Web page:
That’s as transparent as it gets. Also, given that the Bitcoin network is a peer-to-peer network, it is possible to listen for transactions' relays and log their IP addresses.
Therefore, while Bitcoin/Ether do give a feeling of anonymity since these blockchains don’t reveal the users who own their addresses, these addresses are not completely private and somebody (government?) with enough resources wouldn’t find it too difficult to trace the source of coins to actual owners by picking up the trail using their transaction breadcrumbs.
Now, in the case of Monero, the story is completely different.
While Monero also uses a public ledger to record transactions and create new units through mining, it improvises on existing bitcoin design by obscuring the sender, the recipient and amount associated with transactions. Monero’s 3-pronged way of privacy protection today that includes the usage of ring signatures, stealth addresses, and RingCT (that hides transaction amounts) makes it an opaque blockchain unlike the transparent ones like Bitcoin and Ethereum.
For the record, Monero uses the CryptoNote protocol whose transactions on the blockchain can’t be traced to find senders or receivers. The approximate amount of a transaction happening on the network can be known, but the origin, destination, or actual amount can’t be found. In this network, the only people with access to the whole set of data about a transaction are the sender or receiver of the transaction and the person who possesses one or both secret keys.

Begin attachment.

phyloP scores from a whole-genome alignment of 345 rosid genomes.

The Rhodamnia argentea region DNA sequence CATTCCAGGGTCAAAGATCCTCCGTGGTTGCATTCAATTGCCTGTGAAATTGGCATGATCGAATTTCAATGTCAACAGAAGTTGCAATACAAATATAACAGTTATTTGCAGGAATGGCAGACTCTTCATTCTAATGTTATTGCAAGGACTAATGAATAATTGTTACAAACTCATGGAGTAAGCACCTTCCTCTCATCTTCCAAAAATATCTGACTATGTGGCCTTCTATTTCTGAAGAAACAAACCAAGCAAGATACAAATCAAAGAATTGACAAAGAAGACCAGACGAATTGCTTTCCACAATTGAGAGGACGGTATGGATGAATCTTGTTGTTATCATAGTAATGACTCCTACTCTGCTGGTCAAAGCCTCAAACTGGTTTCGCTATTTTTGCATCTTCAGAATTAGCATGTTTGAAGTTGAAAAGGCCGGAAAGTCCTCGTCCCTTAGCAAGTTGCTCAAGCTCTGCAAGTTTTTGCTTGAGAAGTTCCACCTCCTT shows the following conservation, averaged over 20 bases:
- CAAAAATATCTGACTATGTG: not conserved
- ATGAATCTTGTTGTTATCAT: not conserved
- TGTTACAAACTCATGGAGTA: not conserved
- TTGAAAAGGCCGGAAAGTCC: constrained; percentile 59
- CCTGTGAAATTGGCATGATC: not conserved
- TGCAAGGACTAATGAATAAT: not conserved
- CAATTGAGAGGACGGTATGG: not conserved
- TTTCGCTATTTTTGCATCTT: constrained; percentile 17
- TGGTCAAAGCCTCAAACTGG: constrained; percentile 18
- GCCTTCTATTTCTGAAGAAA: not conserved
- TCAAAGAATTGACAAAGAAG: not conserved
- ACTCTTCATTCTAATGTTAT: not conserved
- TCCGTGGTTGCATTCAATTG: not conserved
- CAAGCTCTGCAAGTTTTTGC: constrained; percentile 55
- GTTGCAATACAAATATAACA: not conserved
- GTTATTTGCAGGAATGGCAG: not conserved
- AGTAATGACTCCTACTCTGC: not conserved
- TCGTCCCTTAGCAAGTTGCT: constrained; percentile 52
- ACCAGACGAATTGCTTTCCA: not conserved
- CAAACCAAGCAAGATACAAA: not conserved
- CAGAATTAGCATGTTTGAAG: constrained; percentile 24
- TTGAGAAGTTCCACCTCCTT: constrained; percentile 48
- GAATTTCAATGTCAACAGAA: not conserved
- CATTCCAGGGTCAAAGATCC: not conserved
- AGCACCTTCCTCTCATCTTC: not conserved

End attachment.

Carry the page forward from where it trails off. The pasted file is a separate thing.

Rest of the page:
Monero’s developers haven’t stopped with what they have achieved too on the privacy front. They are now also building a decentralized, anonymity technology called Kovri. Kovri is technology based on I2P’s (This is an anonymous peer-to-peer distributed communication layer) open specifications. Kovri uses something called garlic encryption and routing to create a private, protected overlay-network across the internet. What this means for users is that they can effectively hide both their geographical location and IP address when transacting too. By today’s standards, this is as discrete as network transactions get when dealing with cryptos.